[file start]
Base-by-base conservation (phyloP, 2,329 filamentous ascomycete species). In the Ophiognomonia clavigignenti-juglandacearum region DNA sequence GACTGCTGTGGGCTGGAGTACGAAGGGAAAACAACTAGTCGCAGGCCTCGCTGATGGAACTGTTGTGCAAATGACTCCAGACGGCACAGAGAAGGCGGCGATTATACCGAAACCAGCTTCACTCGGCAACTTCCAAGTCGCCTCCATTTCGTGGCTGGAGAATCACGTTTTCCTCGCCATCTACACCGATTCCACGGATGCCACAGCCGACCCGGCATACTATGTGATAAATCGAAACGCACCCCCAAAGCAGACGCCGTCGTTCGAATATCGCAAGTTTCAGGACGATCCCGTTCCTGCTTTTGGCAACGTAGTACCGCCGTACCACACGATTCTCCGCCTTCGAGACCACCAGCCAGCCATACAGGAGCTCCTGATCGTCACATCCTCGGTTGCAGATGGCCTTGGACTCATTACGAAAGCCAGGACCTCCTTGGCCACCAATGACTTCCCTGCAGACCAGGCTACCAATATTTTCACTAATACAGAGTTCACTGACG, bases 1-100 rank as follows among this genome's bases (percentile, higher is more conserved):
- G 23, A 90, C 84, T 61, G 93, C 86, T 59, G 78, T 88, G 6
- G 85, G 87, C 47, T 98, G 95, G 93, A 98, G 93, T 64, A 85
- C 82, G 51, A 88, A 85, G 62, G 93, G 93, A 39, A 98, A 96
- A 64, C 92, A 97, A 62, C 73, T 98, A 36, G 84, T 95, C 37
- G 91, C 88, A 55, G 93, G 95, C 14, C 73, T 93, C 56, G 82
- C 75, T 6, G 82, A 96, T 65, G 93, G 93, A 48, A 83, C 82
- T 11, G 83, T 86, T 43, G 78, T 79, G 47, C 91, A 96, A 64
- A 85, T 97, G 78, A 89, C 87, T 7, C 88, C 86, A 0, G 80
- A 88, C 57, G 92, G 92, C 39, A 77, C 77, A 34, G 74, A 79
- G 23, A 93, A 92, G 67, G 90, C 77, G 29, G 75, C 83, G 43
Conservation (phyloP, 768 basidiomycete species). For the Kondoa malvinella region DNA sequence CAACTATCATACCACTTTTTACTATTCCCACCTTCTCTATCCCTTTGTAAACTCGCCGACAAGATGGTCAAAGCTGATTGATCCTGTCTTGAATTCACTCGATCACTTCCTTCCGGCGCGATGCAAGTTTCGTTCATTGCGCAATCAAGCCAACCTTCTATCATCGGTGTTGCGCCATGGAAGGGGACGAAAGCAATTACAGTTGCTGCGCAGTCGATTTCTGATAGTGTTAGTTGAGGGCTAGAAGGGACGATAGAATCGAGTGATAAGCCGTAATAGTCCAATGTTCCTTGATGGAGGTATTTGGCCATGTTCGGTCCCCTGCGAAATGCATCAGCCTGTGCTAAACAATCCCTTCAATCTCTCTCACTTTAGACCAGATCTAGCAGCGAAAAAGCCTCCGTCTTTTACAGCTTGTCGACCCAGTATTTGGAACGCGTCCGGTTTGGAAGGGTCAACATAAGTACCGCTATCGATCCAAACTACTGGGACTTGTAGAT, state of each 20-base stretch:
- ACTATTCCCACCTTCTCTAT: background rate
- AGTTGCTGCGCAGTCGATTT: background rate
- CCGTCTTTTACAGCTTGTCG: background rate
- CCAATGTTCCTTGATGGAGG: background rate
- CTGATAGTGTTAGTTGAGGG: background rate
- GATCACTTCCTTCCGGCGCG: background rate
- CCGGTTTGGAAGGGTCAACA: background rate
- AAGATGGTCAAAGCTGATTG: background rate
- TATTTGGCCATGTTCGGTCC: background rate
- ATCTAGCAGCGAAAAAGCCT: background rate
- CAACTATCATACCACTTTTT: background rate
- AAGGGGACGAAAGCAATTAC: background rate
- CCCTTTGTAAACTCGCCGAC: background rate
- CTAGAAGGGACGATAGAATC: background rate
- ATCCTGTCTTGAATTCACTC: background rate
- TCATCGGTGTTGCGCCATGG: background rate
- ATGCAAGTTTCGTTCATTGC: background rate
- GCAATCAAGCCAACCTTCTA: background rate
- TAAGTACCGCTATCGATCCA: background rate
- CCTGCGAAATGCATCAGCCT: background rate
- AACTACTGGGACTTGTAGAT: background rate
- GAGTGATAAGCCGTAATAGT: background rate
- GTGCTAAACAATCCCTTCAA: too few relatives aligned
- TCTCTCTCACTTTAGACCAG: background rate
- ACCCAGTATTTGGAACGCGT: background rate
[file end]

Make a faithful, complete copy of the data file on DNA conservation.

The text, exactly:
Base-by-base conservation (phyloP, 2,329 filamentous ascomycete species). In the Ophiognomonia clavigignenti-juglandacearum region DNA sequence GACTGCTGTGGGCTGGAGTACGAAGGGAAAACAACTAGTCGCAGGCCTCGCTGATGGAACTGTTGTGCAAATGACTCCAGACGGCACAGAGAAGGCGGCGATTATACCGAAACCAGCTTCACTCGGCAACTTCCAAGTCGCCTCCATTTCGTGGCTGGAGAATCACGTTTTCCTCGCCATCTACACCGATTCCACGGATGCCACAGCCGACCCGGCATACTATGTGATAAATCGAAACGCACCCCCAAAGCAGACGCCGTCGTTCGAATATCGCAAGTTTCAGGACGATCCCGTTCCTGCTTTTGGCAACGTAGTACCGCCGTACCACACGATTCTCCGCCTTCGAGACCACCAGCCAGCCATACAGGAGCTCCTGATCGTCACATCCTCGGTTGCAGATGGCCTTGGACTCATTACGAAAGCCAGGACCTCCTTGGCCACCAATGACTTCCCTGCAGACCAGGCTACCAATATTTTCACTAATACAGAGTTCACTGACG, bases 1-100 rank as follows among this genome's bases (percentile, higher is more conserved):
- G 23, A 90, C 84, T 61, G 93, C 86, T 59, G 78, T 88, G 6
- G 85, G 87, C 47, T 98, G 95, G 93, A 98, G 93, T 64, A 85
- C 82, G 51, A 88, A 85, G 62, G 93, G 93, A 39, A 98, A 96
- A 64, C 92, A 97, A 62, C 73, T 98, A 36, G 84, T 95, C 37
- G 91, C 88, A 55, G 93, G 95, C 14, C 73, T 93, C 56, G 82
- C 75, T 6, G 82, A 96, T 65, G 93, G 93, A 48, A 83, C 82
- T 11, G 83, T 86, T 43, G 78, T 79, G 47, C 91, A 96, A 64
- A 85, T 97, G 78, A 89, C 87, T 7, C 88, C 86, A 0, G 80
- A 88, C 57, G 92, G 92, C 39, A 77, C 77, A 34, G 74, A 79
- G 23, A 93, A 92, G 67, G 90, C 77, G 29, G 75, C 83, G 43
Conservation (phyloP, 768 basidiomycete species). For the Kondoa malvinella region DNA sequence CAACTATCATACCACTTTTTACTATTCCCACCTTCTCTATCCCTTTGTAAACTCGCCGACAAGATGGTCAAAGCTGATTGATCCTGTCTTGAATTCACTCGATCACTTCCTTCCGGCGCGATGCAAGTTTCGTTCATTGCGCAATCAAGCCAACCTTCTATCATCGGTGTTGCGCCATGGAAGGGGACGAAAGCAATTACAGTTGCTGCGCAGTCGATTTCTGATAGTGTTAGTTGAGGGCTAGAAGGGACGATAGAATCGAGTGATAAGCCGTAATAGTCCAATGTTCCTTGATGGAGGTATTTGGCCATGTTCGGTCCCCTGCGAAATGCATCAGCCTGTGCTAAACAATCCCTTCAATCTCTCTCACTTTAGACCAGATCTAGCAGCGAAAAAGCCTCCGTCTTTTACAGCTTGTCGACCCAGTATTTGGAACGCGTCCGGTTTGGAAGGGTCAACATAAGTACCGCTATCGATCCAAACTACTGGGACTTGTAGAT, state of each 20-base stretch:
- ACTATTCCCACCTTCTCTAT: background rate
- AGTTGCTGCGCAGTCGATTT: background rate
- CCGTCTTTTACAGCTTGTCG: background rate
- CCAATGTTCCTTGATGGAGG: background rate
- CTGATAGTGTTAGTTGAGGG: background rate
- GATCACTTCCTTCCGGCGCG: background rate
- CCGGTTTGGAAGGGTCAACA: background rate
- AAGATGGTCAAAGCTGATTG: background rate
- TATTTGGCCATGTTCGGTCC: background rate
- ATCTAGCAGCGAAAAAGCCT: background rate
- CAACTATCATACCACTTTTT: background rate
- AAGGGGACGAAAGCAATTAC: background rate
- CCCTTTGTAAACTCGCCGAC: background rate
- CTAGAAGGGACGATAGAATC: background rate
- ATCCTGTCTTGAATTCACTC: background rate
- TCATCGGTGTTGCGCCATGG: background rate
- ATGCAAGTTTCGTTCATTGC: background rate
- GCAATCAAGCCAACCTTCTA: background rate
- TAAGTACCGCTATCGATCCA: background rate
- CCTGCGAAATGCATCAGCCT: background rate
- AACTACTGGGACTTGTAGAT: background rate
- GAGTGATAAGCCGTAATAGT: background rate
- GTGCTAAACAATCCCTTCAA: too few relatives aligned
- TCTCTCTCACTTTAGACCAG: background rate
- ACCCAGTATTTGGAACGCGT: background rate